How Do the Best Leaders Build Influence?

Professional Development Series Part 4

It’s time to wrap up our Professional Development Series. In our latest posts, we’ve been discussing leadership ideas, many of which have been centered around how you interact with your organization and your team.

Check out our thoughts on conflict resolution, staff performance, and team building.

We know your work reaches far beyond the walls of your organization. You are community leaders, organizers, and overall change makers. And to be that, you need to be able to influence effectively.

The Idea

The word influence can, unfortunately, have a negative connotation because people may mistakenly confuse it with manipulation. Manipulation presents a false or misleading appearance with an intention to deceive.1 Influence comes from a place of honest strength, and a genuine desire to guide decisions and processes in a way to create the best possible outcome for everybody.

Think of the influencers in your life. You trust them. They’re positive. They’re creative. They provide solutions. They work hard. They collaborate. They want what’s best for all.

The Practice

You will only be able to have an effect on someone or influence them if they trust you. Period. So the question of how to influence really starts with, “How do you build trust?”. Here are some everyday practices to do just that. Notice the word “everyday”…

  • Do what you say you’re going to do.
  • Promptly respond to issues presenting now, and plan for the future. People trust those who are forward-thinking and can anticipate strong solutions for what’s to come.
  • Be transparent, even if it makes it more complicated. A genuine dialogue won’t unfold if someone suspects they don’t have the whole picture.
  • Include all necessary partners and stakeholders. An influencer works to engage others’ needs and opinions into possible plans or solutions.
  • Volunteer to take on the work. Do you have a passion for a particular project or initiative? Volunteer to chair the committee or write up the business plan. It will put you at the center of the conversation and show others you’re willing to work hard for what’s important to you.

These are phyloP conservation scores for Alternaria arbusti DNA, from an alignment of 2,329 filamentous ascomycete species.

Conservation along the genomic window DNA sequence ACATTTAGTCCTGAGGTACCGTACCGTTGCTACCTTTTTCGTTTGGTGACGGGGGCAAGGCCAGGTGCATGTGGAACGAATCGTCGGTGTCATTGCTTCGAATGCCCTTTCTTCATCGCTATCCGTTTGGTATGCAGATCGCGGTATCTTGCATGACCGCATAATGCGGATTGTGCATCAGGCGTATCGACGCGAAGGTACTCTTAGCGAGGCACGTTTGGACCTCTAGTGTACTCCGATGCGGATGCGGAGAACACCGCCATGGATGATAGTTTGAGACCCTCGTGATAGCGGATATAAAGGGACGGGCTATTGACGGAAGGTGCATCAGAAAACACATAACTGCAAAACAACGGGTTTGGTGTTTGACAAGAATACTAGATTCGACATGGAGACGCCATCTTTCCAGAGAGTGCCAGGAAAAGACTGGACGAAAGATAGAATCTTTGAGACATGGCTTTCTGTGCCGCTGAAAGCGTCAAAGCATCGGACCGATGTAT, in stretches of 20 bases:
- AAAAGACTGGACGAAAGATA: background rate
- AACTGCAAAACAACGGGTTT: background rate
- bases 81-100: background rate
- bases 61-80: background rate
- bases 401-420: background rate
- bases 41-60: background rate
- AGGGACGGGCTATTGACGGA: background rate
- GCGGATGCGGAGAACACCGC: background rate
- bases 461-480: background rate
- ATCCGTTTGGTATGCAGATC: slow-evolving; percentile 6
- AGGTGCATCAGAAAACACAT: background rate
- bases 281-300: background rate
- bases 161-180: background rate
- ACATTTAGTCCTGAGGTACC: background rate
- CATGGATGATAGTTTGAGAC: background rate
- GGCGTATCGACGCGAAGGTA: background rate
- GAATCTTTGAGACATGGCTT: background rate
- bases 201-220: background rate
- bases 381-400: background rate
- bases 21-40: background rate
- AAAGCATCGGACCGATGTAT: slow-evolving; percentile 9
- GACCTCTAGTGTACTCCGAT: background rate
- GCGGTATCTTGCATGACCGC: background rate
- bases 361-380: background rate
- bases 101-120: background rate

• Use your title wisely. Authority is not the same thing as influence. Assigning someone a task is not influence. Influence is bringing others on board willingly. Titles are irrelevant.
  • Display a willingness to communicate your opinions assertively and clearly. Don’t beat around the bush, nor beat your ideas over others’ heads.

Further Study

  • There’s a significant amount of research around the interpersonal side of influence. For a short, enlightening read, check out this piece from Entrepreneur Magazine.
  • Influencer, Joseph Grenny, Kerry Patterson, David Maxfield
  • How to Win Friends and Influence People, Dale Carnegie
  • Influence: The Psychology of Persuasion, Robert Cialdini
  • The Seven Habits of Highly Effective People, Stephen Covey

Sources:

1Business Dictionary: Manipulation

Gina Calvert

Gina is the Senior Marketing Writer for ACTIVE Network, providing marketing and business resources for active lifestyle organizations across a range of markets, including government, nonprofits, YMCAs, Parks & Recs, camps, schools and endurance events, for almost 7 years.

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